Cost of international health insurance around the world revealed
Researchers have revealed how much it costs for expats to enjoy international health insurance in 100 countries.
The findings from Pacific Prime are revealed in a new report which found that the average price for international health insurance across all locations, insurers and demographics.This year health insurance costs for expats ranged from $6,201 in Angola to $23,120 in the US. However, when the figures are broken down by demographic, the firm found huge variances in different locations.
They say that the cost for individual health insurance plans range from $3,120 on average in Tanzania to $11,492 in the US. Health insurance plans for families range from $9,250 for those in Angola to $34,298 in the United States.
Unsurprisingly, the US is the most expensive country for international health insurance in the world, followed by Hong Kong. The top five is made up with Canada, Dubai and China.
Pacific Prime also reveals that the gap between the average health insurance premiums in the US and the other 99 locations analysed have increased over the past year.
Also, a number of countries have seen health insurance premiums fall while expats in Dubai, Indonesia and Canada have seen big rises in their costs for insurance over the past year.
Expats see healthcare as a 'relocation must'
A survey has revealed that more than half of expats say that having healthcare in place when relocating is the most important consideration when heading overseas for work.
The findings from Aetna International are published in their annual Expat Experiences survey which aims to understand the challenges that face expats when moving abroad, including the decisions made over healthcare.
The survey questioned 500 expats in a range of countries and found that 54% of expats said that researching healthcare before relocating was considered to be either ‘important’ or ‘very important’.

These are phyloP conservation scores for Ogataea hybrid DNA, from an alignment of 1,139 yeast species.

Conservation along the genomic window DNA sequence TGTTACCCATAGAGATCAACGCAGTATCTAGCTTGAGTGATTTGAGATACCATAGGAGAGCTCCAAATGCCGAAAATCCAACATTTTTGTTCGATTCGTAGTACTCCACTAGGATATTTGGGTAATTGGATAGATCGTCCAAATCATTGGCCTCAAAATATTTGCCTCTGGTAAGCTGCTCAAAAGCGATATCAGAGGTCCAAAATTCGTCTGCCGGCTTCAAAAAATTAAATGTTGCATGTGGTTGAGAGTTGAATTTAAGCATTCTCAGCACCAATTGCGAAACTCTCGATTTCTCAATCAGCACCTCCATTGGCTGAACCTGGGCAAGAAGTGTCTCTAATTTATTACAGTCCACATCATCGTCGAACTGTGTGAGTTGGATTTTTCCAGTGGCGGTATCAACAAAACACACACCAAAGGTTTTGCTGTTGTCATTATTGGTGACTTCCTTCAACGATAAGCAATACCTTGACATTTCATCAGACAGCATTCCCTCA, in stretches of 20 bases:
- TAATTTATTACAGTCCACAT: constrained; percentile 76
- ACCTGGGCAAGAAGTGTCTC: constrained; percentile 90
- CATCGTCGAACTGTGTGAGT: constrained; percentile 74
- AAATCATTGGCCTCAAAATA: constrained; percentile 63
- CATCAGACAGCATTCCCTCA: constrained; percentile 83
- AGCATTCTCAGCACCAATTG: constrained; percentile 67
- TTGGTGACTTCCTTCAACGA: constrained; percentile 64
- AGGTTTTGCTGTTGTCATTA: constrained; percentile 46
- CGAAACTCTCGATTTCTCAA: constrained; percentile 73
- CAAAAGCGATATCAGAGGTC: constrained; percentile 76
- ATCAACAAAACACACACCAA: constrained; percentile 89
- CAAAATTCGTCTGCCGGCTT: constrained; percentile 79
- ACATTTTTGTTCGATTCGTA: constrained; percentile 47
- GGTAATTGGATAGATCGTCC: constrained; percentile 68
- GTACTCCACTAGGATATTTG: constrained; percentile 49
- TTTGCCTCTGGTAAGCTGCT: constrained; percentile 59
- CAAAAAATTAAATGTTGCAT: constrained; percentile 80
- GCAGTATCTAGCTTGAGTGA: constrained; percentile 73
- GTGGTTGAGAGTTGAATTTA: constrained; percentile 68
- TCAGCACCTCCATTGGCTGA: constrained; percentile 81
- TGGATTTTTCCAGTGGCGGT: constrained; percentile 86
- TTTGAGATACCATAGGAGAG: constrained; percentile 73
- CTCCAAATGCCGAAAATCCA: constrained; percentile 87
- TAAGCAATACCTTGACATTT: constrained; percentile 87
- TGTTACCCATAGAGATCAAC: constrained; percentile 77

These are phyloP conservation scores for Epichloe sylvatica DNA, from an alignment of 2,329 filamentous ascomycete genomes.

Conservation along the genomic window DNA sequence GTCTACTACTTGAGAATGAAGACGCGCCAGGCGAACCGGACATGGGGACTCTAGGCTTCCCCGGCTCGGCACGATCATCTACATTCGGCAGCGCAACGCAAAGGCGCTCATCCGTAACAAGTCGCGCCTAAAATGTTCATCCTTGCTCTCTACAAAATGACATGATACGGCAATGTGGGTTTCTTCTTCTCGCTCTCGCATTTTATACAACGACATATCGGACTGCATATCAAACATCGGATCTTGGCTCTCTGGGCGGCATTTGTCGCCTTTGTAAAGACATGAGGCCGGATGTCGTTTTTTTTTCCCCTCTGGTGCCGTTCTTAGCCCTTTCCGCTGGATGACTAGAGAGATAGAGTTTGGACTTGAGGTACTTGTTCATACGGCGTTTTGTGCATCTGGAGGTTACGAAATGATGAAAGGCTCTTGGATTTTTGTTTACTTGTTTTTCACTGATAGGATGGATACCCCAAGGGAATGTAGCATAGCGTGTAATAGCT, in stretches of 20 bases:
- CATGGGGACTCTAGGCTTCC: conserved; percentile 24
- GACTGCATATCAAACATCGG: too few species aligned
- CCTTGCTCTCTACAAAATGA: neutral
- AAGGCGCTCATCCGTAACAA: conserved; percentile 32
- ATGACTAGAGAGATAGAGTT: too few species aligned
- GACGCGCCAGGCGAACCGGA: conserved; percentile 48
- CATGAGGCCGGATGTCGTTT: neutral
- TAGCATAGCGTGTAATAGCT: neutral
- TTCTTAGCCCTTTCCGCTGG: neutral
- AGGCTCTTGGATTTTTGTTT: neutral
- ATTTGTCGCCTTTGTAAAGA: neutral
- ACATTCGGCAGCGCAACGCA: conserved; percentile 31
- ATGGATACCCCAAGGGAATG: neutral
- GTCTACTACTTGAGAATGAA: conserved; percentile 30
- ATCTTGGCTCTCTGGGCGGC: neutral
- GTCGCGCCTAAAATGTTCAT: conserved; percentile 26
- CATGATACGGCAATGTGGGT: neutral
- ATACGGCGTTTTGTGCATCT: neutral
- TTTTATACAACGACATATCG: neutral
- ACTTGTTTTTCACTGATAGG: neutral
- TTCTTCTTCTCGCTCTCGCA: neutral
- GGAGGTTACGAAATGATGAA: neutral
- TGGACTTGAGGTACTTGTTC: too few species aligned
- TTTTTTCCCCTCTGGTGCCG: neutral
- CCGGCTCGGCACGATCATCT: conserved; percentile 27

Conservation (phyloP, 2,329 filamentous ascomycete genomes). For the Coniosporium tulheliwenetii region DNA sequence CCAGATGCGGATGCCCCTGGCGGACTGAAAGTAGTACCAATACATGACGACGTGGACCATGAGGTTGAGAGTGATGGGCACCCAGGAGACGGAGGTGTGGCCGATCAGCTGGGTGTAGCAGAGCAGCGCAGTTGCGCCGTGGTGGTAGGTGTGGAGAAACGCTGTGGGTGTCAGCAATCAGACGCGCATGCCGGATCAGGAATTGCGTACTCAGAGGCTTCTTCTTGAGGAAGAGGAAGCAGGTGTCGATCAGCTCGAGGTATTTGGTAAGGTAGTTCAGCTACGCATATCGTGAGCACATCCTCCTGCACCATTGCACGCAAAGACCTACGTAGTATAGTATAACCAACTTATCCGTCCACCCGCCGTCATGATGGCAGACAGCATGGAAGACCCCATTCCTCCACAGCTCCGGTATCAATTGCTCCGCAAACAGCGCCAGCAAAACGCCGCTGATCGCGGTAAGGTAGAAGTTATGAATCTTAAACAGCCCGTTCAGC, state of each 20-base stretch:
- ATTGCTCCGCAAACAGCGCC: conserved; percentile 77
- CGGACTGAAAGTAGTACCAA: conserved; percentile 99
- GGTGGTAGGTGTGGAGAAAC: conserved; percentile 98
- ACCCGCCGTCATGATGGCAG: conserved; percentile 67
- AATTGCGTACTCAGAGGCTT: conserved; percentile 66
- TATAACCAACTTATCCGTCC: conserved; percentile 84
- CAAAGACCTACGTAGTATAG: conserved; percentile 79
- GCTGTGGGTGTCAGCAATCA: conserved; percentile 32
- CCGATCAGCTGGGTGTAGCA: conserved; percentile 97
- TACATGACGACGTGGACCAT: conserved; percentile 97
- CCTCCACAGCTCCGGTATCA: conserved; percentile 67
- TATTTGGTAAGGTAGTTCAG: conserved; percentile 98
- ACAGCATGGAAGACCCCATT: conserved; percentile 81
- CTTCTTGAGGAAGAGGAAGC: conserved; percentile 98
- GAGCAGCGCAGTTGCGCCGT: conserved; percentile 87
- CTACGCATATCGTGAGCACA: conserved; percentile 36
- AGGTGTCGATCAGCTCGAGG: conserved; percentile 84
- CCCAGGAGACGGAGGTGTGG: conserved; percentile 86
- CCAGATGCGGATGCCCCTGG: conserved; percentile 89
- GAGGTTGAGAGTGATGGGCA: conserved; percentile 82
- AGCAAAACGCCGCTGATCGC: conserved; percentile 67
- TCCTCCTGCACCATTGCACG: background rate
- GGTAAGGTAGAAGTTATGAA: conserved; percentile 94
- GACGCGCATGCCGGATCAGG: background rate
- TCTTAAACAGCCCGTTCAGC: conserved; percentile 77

The most difficult part of relocating for children is having to say goodbye to family members, for 77% of respondents, and the least difficult was having to make new friends, for 19%.
UnitedHealthcare enters the UK and Europe iPMI market
US healthcare giant UnitedHealth Global has revealed it is offering plans to employers with customers in the UK and Europe. The international private medical insurance product will be called ‘BeHealthy’ and will be available in 32 European Economic Area countries.
The plan will focus on helping employees who are working overseas to identify and then manage their health risks, with a particular focus on their mental, physical and also emotional health.
The plan will offer access to the firm’s worldwide medical network which has more than 1.3 million care providers and 21,000 hospitals to choose from.
There’s also a personalised digital solution being offered to help cultivate healthy habits among expat employees. The firm’s chief executive, David Powell, said: “Our products provide cost-effective, high quality benefits and services to customers wherever they are in the world. The plan builds on our extensive portfolio of international health insurance plans that have been available to US-based multinational employers for years.”
Confusion over British expats' health rights
The rights of British expat retirees living in France to access local healthcare are surrounded in confusion after the national body in charge of access in France, Cnam, revealed that the expats rights to access free healthcare will end on 29 March next year – when the UK leaves the EU.
Industry experts say this will probably be the situation under a ‘no deal’ scenario but they believe that a withdrawal agreement will see the healthcare access rights for UK pensioners resident in France being unaffected.
The move has created concern for the large British expat community as no-one knows what the exact situation will be for some time yet.
Cigna offers wellbeing app for expats
Globally mobile workers are being offered a well-being app from Cigna Europe. The app offers tailored lifestyle and clinical support for employees who move to work overseas for their employer.
There will be real-time wellness and health coaching along with 24/7 video and telephone consultations available with nurses, doctors and other healthcare specialists.